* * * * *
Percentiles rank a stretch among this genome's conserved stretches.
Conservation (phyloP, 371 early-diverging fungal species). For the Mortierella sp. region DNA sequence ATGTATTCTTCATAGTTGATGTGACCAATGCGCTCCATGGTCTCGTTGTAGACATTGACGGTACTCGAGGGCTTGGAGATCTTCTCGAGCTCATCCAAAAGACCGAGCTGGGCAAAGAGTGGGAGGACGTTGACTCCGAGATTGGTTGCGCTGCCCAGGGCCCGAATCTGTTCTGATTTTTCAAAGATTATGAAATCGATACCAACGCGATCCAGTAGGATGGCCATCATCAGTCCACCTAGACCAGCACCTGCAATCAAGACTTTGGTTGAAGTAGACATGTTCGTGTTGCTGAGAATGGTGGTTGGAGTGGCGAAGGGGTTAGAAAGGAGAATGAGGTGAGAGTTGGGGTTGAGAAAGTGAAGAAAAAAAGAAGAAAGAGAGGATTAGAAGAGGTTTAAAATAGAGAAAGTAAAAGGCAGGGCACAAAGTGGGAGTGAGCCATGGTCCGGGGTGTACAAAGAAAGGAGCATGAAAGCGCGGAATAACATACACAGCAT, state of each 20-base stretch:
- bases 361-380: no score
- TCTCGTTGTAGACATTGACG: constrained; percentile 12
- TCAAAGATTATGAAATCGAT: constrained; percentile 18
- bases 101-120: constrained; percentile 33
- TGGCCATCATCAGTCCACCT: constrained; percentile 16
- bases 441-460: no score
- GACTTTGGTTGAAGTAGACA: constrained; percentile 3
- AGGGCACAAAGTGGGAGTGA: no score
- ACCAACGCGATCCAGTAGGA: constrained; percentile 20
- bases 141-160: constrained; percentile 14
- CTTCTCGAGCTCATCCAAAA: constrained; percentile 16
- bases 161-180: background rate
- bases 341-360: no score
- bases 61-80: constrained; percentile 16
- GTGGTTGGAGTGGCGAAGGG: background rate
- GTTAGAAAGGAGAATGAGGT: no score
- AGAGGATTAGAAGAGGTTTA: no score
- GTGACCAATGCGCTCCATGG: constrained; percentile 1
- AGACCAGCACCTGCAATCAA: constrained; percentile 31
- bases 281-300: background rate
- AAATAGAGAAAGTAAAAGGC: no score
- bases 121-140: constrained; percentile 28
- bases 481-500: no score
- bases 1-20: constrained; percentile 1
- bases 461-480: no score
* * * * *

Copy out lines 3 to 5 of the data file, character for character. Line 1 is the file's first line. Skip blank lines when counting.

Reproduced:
- bases 361-380: no score
- TCTCGTTGTAGACATTGACG: constrained; percentile 12
- TCAAAGATTATGAAATCGAT: constrained; percentile 18